Someone has to say it, so it may as well be me: Apple's iPhone 4 is a total fraud!
I had vowed that last week's chapter on my quest to obtain the new phone to replace my "aging" year-old iPhone 3GS model would be my last. I mean, three weeks of posts about the way Apple (or as I like to call the company, "The Fruit,") manipulates its own customers to generate news coverage, was, I thought, more than enough on the subject.
But now that I have actually used the new phone for more than a week, I must tell you, it is a rip-off, unless you are upgrading from the original iPhone models prior to 3GS, in which case, the iPhone 4 will be an absolute improvement in speed and function.
But for those of us who "upgraded" from the 3GS to the iPhone 4, it was a waste of time and, more importantly, money.
The only reason I decided to buy the new model was because of the promise that it would have greatly improved telephone reception due to its design, not to mention (but I will) what was supposed to be superior battery life and much increased speed for surfing the web.
On two of the three promises, I have found the iPhone 4 fails.
First, we all know by now the sad saga of how Apple first claimed that poor reception was probably because left-handed owners were simply holding the phone the wrong way. That was followed by an "admission" from Apple that its software, going all the way back to its very first iPhone model, was faulty, displaying more signal strength than was actually the case.
But this week, the respected Consumer Reports basically said it wasn't buying Apple's most recent explanation and that you should be cautious buying the iPhone 4.
Now, I do have a rubber case (that I paid for, but that Apple should have given out for free to fix the obvious design problem with the iPhone 4)--but I have not noticed any difference in reception at all compared to my iPhone 3GS: The new phone still doesn't get any bars in the the exact same places the old iPhone didn't get reception--like my house, my block, on the way to LAX, around LAX, coming back from LAX, along vast stretches of Sunset and Santa Monica Blvds, inside many office buildings, etc.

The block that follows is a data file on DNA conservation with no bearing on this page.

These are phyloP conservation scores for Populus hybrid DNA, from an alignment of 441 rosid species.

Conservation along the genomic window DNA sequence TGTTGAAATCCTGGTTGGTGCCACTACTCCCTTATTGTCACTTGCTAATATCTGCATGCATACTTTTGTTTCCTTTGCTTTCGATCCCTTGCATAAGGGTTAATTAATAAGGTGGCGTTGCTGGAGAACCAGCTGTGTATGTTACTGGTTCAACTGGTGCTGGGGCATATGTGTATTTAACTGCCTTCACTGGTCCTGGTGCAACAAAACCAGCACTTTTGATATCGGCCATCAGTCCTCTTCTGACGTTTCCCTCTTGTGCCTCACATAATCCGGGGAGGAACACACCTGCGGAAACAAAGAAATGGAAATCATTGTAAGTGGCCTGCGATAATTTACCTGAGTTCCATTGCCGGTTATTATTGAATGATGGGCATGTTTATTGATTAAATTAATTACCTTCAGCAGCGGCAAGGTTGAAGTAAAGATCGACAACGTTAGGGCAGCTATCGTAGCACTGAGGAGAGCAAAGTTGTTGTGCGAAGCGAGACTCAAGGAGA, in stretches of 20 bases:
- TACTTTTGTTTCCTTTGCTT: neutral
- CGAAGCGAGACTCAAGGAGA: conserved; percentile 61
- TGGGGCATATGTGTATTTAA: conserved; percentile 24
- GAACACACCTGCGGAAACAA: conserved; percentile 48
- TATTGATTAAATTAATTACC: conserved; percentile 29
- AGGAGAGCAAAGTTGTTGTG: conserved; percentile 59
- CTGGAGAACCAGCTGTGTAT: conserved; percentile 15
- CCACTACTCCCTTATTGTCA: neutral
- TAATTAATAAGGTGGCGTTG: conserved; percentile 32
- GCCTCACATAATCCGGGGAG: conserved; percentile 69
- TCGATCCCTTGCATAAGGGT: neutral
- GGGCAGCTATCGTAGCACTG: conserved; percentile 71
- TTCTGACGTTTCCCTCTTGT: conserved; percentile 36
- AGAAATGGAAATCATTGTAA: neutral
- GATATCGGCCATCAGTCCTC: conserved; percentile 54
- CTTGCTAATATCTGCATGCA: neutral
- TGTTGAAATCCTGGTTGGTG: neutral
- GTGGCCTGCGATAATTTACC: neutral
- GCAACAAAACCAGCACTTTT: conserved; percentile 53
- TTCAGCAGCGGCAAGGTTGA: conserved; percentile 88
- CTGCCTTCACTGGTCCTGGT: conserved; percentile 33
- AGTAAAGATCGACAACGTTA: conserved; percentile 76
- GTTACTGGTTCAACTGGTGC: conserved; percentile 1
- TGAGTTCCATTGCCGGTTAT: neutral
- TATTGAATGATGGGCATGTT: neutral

In fact, just this week, I got a surprise letter from AT&T (if the iPhone 4 is a fraud, then AT&T is its partner in crime) with a free offer of a new, in house mini cell "tower" that I could use to get cell reception indoors on my iPhone 4! If that isn't an admission of design failure, I don't know what is.
As for battery life, I made it a point this past week to use my new iPhone 4 exactly the way I normally would have used my old iPhone 3GS... about the same number of calls and about the same amount of time scanning various websites.
Guess what: My battery indicator went down just as fast as on my previous iPhone -- and, by roughly 3pm each day, I needed to recharge because my battery was showing less than 25% of its power left. Same as the old iPhone 3GS battery. And, yes, I did make sure I totally drained the battery prior to re-charging, which is normally the only way to get a complete re-charge.
I do find that the iPhone 4 is much faster than my previous model in downloading websites and uploading things like pictures, but once I had upgraded my old phone to the new iPhone operating system, even that phone became a relative speed demon when multi-tasking.
If they really want to make an improvement next year for the iPhone 5, they should announce that it will come with a telephone cord that can be attached to the phone on one end and a wall socket on the other to create something truly wonderful: a telephone that can make and receive calls!
Bottom line -- If you own a first generation iPhone, by all means, upgrade to the iPhone 4. It is better.
If, on the other hand (I hope the right hand, since Apple says the left hand is the one that screws up reception) you own a later model iPhone -- save your money. Upgrade the operating system, which is free, and take those few hundred you were going to spend on the iPhone 4 and pay down your credit card debt.
Charles Feldman is a journalist, media consultant and co-author of the book, "No Time To Think-The Menace of Media Speed and the 24-hour News Cycle." He has covered police and politics in Los Angeles since 1995 and is a regular contributor of investigative reporting to KNX 1070 Newsradio.